Still, penalty killing is only a fraction of a player’s performance. Again, the most common situation in hockey is 5-on-5 and performing well there is more important as it is when most of the player’s shifts are taken. I was surprised to see that Greene has been performing much more effectively in these situations. Especially in comparison to the last two seasons when he had on-ice rate stats suitable for someone that the coaches should consider scratching. This may be only a silver lining in the dark cloud that is the 2019-20 Devils, but it is there and it is shining.
The surprising nature of Greene’s season does not end there. I am also surprised how he is doing in his other role on the team - and this one is not positive at all.
Greene is more than just a 37-year old left-sided defenseman for the New Jersey Devils in the final season of his contract. Greene is also the captain of the team. Greene has had the ‘C’ on his jersey since the start of the 2015-16 season, following Bryce Salvador’s retirement in September 2015. The title carries some additional weight and responsibility on a hockey team. A player does not need a letter on their jersey to act like a leader; but it is fair to assume that the man with the ‘C’ is one of the leaders on the team. Greene has been in this role for quite some time too. Greene has the second longest tenure of any Devils captain as per Hockey-Reference. For the non-Devils fans who read All About the Jersey, the longest tenure is held by Hockey Hall of Famer and legendary defenseman Scott Stevens. No one would ever confuse Greene and Stevens on the ice. I do not think they would in the locker room. Still, while I am not in the dressing room or have a source that is in the room, I do think it is fair to assume that Greene’s captaincy has not been an issue since this is his fifth season with it.
This season, though, I do have to question how effective Greene has been as a leader. That is the surprising part. The New Jersey Devils did not just enter the Vancouver game with a terrible 4-7-4 record. They entered it with four shut out losses, all on the road. They entered it with many of those losses - regulation and post-regulation - coming from lost leads. In several of those games, whereas the opposition mounted comebacks against the Devils and did not wither when they were down in the scoreboard, the Devils often would start periods tied or down by one but would play like they were down 3 or 4. The recent losses in Calgary and Edmonton both had third period performances that you would expect to see from a non-playoff team in March. Back in October when the Devils botched leads for losses for all but two games at home, the lack of a response to a bad event like a goal against or a poor shift was consistent and worrying. Enough that it makes one wonder what in the world is John Hynes and his staff saying and doing at intermission, on the bench, after these losses, and in practice. Just as coaching is about putting players in a position to succeed, it is about motivation and preparation and you cannot tell me Hynes and his staff are doing the best possible job in those respects.
It is not all on the coaches. Where are the leaders on this team? After these bad losses - and these have mostly been bad losses - the team is unhappy but more sad than resolved or even angry. Again, I am not in the room and for all I know, Greene is not a yeller or a big voice. Fine. Suffice it to say, getting really mad and flipping out is not often inspiring or motivating. (This also applies to Hynes’ cool demeanor on the bench; it is just how he is.) As a captain of the team, he very well has a voice. The legendary Stevens commanded the room; when he spoke, people listened. Is Greene speaking? Are the others listening? If so, then why is the team still faltering at the “little details” such as moving the puck out of their own zone or playing as if there is communication in either zone? If not, then what is his value as a leader, much less as a captain of the team? Talking to the refs about calls is not exactly a lot.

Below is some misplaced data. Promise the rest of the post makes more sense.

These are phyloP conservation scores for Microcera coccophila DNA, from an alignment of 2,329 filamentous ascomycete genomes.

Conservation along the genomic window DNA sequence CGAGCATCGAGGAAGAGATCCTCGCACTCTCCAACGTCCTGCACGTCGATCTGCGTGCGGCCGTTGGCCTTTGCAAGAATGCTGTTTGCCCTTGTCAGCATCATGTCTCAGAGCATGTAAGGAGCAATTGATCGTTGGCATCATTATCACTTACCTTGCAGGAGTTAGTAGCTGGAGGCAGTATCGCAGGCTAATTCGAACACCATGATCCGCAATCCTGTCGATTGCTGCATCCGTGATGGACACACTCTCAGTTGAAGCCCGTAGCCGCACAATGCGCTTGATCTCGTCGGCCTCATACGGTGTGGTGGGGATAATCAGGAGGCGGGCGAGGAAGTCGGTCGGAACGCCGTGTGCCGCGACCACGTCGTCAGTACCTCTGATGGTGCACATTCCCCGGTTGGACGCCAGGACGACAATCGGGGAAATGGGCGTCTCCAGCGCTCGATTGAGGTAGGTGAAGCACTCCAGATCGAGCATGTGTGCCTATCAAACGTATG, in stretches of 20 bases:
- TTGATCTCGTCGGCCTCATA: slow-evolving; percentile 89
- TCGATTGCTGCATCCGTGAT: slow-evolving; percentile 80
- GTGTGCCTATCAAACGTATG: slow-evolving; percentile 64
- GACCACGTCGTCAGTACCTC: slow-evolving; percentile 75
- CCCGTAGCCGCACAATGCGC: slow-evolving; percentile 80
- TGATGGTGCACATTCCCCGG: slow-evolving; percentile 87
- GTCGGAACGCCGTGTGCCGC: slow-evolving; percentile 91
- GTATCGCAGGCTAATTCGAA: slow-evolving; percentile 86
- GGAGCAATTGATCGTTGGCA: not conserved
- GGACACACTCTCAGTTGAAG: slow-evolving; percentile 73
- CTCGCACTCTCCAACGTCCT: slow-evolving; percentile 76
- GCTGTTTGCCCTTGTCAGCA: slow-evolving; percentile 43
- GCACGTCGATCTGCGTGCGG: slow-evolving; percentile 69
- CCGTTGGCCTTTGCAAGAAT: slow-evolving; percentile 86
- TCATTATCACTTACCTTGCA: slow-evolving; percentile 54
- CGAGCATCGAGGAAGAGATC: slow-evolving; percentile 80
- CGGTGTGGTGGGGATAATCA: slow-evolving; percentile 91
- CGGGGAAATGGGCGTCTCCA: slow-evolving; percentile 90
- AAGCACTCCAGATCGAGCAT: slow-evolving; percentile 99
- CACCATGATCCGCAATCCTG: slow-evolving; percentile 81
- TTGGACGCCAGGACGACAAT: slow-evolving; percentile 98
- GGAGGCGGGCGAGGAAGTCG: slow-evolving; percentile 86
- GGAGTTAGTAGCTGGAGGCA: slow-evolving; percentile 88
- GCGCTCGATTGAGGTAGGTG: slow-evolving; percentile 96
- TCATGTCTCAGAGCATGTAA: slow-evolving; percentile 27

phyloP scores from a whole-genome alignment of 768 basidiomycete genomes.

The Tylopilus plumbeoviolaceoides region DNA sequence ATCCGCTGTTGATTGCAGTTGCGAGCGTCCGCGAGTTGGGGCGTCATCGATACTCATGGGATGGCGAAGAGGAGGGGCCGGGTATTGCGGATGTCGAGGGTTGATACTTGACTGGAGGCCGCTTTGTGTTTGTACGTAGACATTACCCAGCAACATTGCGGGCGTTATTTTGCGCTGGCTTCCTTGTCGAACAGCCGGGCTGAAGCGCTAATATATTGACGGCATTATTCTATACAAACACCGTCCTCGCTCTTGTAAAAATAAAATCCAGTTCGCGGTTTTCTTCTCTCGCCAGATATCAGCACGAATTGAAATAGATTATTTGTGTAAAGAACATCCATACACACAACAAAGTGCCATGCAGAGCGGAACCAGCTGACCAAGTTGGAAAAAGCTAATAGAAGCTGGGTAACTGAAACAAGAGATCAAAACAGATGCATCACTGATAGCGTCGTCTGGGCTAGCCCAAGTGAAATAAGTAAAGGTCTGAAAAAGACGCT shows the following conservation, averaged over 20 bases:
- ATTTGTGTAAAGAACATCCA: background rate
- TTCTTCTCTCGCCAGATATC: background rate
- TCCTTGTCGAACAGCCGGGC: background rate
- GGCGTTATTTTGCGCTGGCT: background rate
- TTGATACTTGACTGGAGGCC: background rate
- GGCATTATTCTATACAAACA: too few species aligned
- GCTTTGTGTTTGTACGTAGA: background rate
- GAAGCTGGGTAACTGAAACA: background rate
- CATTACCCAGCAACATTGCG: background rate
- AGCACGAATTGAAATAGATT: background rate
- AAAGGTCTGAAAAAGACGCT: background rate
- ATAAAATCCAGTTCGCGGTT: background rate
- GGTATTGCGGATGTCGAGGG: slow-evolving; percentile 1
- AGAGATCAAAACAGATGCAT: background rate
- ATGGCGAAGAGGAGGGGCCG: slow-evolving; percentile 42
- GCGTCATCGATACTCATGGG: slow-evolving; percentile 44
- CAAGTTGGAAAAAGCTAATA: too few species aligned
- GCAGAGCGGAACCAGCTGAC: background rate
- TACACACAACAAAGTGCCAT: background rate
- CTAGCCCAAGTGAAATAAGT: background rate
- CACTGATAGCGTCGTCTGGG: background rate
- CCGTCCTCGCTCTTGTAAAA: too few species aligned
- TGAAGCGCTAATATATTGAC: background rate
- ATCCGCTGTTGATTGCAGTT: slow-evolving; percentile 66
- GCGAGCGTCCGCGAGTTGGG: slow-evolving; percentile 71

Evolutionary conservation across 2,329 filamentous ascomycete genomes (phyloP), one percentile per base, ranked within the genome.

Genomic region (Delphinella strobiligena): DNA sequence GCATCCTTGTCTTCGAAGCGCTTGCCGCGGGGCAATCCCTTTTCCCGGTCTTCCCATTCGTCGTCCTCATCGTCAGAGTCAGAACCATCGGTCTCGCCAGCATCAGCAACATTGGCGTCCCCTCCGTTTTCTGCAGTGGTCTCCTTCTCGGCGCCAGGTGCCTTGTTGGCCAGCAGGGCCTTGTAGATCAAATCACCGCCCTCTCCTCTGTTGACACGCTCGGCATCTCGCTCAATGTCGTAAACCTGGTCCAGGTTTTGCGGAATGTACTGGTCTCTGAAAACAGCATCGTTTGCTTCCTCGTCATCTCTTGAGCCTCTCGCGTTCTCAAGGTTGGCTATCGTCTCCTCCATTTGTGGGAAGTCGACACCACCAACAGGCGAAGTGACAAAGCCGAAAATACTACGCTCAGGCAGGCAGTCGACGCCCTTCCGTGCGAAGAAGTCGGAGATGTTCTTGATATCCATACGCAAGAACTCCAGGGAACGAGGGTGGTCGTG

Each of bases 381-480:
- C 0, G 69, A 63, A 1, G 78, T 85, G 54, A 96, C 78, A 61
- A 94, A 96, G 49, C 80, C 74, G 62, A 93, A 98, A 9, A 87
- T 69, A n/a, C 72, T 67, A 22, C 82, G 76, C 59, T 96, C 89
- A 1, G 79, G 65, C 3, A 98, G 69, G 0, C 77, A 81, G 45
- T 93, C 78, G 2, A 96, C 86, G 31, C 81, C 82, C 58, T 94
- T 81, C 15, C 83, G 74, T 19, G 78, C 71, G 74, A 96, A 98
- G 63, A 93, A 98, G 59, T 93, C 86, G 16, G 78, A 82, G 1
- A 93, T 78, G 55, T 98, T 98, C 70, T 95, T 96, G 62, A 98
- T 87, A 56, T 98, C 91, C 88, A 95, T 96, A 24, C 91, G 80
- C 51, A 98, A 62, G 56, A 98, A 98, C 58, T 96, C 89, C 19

That I am asking these kind of questions is an issue in of itself. I appreciate the growth of stats in hockey as I think the romantic concepts of leadership, chemistry, intangibles, and so forth are not so important as to explain what is happening on the ice or what makes one player better than the other. I am not saying there is no impact, just that it is not as significant. A player with a great character who posts a 40 xGF% is not a player I want on the team. A player who may have the charisma of a USB port who posts a 60 xGF% is a player I do want. The 2019-20 Devils have been more than just your regular bad team. It is a team that has added considerable offensive talent but has become a less offensive team. It is a team that has plenty of NHL experience (three forwards does not undercut what the other 19 men have on the active roster) but approach some situations as if they all just entered the league. It is a team that does not regularly respond to being down a goal like their opponents have done to them. There are plenty of poor metrics and they all point to real issues that the organization has to correct. How the team has failed brings up the other stuff like leadership. That I am at least willing to write about it and speak to it on Garden State of Hockey means I think this is also an issue. I did not think so much of it in the other four seasons of Greene as a captain. But, again, this is different and it is another issue to add to the seemingly growing list of issues with the 2019-20 Devils.
The summary of all of this is that Greene has played much better than he has been in recent seasons in 5-on-5 hockey, the penalty kill is not so hot so not many Devils look good there, and I question Greene’s leadership on a team that seemingly crashed into a ditch and spins more of its wheels than trying to get out of said ditch. The on-ice play is a pleasant surprise. The possible leadership is an unpleasant surprise. I leave it to you to decide how to feel about Greene provided that he is not coming off an amazing or awful afternoon in Vancouver yesterday. What do you make of Greene’s season so far? Will he keep up his excellent 5-on-5 on ice rates? Will the PK improve and, by extension, Greene’s performances there? How do you regard Greene as a leader? Please leave your answers and other thoughts about the Devils’ captain, Andy Greene, in the comments. Thank you for reading.